When an injury occurs, a lot of emotions and feelings flood to to the surface as an athlete. “What do I do now?” “Will I be able to play again?” “Sitting on the sideline is miserable.” “I just want to be out there with my teammates.” “What happens if I come back and I can’t perform like I used too?” “Well, it looks like I won’t be able to do anything until I’m healed.”

Saying these type of phrases will make the injury seem a lot worse than it really is. They will make you feel depressed, unmotivated, unwilling to play again, angry, upset, and everything in between.

The real question is, what are ways to start improving while injured? Instead of putting all attention and focus on the 5% of your body that is injured, thinking of the 95% of your body that is good. The best way to do this is developing and write down an action plan so the recovery process is easy and speedy. Here are five key concept of on how to start an action plan:

1. Mindset training.

This is the perfect opportunity to start working on your mind. Find yourself a coach, do some mindset training for your needs, watch videos related to mindset, read books that you can relate too. The more you educate yourself and train your mind, the more prepare you will be when you come back. It will be like you never skipped a beat. You will come back mentally stronger than ever.

2. Nutrition.

How good have you been eating? Do you feel like you have been ordering to much take out? Are you just grabbing something simple and quick because it is convenient? If a cafeteria is provided, are you picking the healthy options? If you haven’t started worrying about what you have been putting into your body, it is time. What you eat will depend how you feel mentally and physically. If you load your body up with junk food and sugary drinks while injured, it is going to be a lot harder to come back strong. If you are worrying about what you are eating, what are ways to make your meals even better?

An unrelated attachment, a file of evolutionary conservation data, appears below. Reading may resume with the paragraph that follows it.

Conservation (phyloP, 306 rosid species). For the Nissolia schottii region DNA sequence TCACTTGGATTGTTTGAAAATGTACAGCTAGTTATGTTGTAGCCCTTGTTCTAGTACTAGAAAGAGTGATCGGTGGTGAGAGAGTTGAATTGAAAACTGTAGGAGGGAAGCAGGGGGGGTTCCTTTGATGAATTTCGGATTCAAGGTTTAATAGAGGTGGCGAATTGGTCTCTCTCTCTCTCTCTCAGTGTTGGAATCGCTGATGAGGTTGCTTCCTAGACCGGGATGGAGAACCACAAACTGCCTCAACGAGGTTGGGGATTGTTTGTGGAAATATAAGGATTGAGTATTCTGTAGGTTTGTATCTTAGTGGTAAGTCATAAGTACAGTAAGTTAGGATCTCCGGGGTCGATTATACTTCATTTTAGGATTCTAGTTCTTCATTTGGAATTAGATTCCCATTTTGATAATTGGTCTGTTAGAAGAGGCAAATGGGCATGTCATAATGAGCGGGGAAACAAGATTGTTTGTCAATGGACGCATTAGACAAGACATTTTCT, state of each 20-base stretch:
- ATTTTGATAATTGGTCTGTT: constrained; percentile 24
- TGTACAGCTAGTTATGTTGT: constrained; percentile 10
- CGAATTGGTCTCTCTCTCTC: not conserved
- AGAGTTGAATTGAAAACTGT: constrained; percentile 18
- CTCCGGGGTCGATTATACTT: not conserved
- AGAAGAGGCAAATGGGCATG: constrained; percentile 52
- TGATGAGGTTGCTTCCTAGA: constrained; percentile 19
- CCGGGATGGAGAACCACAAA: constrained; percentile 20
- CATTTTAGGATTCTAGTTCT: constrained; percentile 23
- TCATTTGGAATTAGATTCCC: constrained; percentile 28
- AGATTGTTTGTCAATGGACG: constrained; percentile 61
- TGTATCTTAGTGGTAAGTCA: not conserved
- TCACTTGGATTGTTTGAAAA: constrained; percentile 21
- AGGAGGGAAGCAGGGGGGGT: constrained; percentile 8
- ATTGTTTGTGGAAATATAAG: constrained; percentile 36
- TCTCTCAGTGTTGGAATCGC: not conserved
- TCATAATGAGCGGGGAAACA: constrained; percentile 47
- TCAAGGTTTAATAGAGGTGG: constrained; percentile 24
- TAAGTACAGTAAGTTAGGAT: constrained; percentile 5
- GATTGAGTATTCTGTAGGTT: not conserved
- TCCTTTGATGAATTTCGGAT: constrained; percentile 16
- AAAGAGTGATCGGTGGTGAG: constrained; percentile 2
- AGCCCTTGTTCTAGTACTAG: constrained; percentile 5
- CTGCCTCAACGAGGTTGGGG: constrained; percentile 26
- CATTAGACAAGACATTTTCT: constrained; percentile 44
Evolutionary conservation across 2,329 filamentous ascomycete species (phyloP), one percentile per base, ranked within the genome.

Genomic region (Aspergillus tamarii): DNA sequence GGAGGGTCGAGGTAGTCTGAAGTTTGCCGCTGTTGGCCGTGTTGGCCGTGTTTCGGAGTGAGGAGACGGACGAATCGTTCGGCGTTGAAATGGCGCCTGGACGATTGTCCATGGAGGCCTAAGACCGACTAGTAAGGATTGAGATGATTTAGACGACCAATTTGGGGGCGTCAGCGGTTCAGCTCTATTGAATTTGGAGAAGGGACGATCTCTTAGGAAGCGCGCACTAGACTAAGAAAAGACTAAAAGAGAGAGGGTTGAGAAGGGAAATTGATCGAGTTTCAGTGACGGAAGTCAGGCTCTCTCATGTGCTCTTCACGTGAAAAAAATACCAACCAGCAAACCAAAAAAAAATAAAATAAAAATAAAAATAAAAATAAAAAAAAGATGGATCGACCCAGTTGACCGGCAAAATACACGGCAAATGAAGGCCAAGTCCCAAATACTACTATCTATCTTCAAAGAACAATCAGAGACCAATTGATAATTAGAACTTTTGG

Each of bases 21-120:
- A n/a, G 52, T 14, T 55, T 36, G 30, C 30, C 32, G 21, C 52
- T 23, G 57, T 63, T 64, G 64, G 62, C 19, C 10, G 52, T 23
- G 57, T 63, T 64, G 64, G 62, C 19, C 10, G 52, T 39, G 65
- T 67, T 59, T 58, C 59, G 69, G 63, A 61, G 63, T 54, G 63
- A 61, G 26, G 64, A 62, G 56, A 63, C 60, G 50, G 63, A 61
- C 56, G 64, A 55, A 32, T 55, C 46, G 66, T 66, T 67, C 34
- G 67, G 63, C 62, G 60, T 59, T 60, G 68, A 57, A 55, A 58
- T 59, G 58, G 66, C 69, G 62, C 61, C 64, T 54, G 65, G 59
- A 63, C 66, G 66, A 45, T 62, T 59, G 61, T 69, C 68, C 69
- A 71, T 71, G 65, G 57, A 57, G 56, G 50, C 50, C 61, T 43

3. Stretching.

As an athlete, it is easy to forget about stretching and tend to not do it enough. During practice, instead of just sitting there watching everyone practice, kill two birds with one stone. It is time to focus of flexibility. Start by trying to stretch the injured area. If it is still to challenging, work on the areas that aren’t injured. Once you are able to come back to play, you will be more flexible than before and the chance of injure will be less likely.

4. Strengthening healthy muscles.

The rest of the body needs to be strengthening so they do not go bad as well. If you end up just sitting around, it will put the recovery process back and making return to play challenging. It is time to think of what exercises you can do for the rest of the body and even think of exercises to do for the injured area as well. If it is not possible to do any exercises with the injured area, they can be modified or focus on the opposite area. If the left arm is hurt, work on the right arm. By strengthening the opposite area, it will help strengthen the other side as well, which is called the crossover effect.

5. Footwork/armwork.

Whichever area is injured, practice skills for the opposite area. You might be able to do explosive plyometric work if the upper body is injured. If the lower body is injured, plyometrics or ball handling skills can be practiced. Think outside the box and don’t worry about that 5% of the body that is injured.

Think of the rest of the body and what else you can improve on. Can you improve on the body, mind, eating patterns, sleeping patterns, social skills, and academics. There is always something you can work at and improve on. Stop thinking about what is bad and think about what is good! Write down an action plan and come back better before the injury occured.


Written by:
Sarah Grippi
Basketball Mindset

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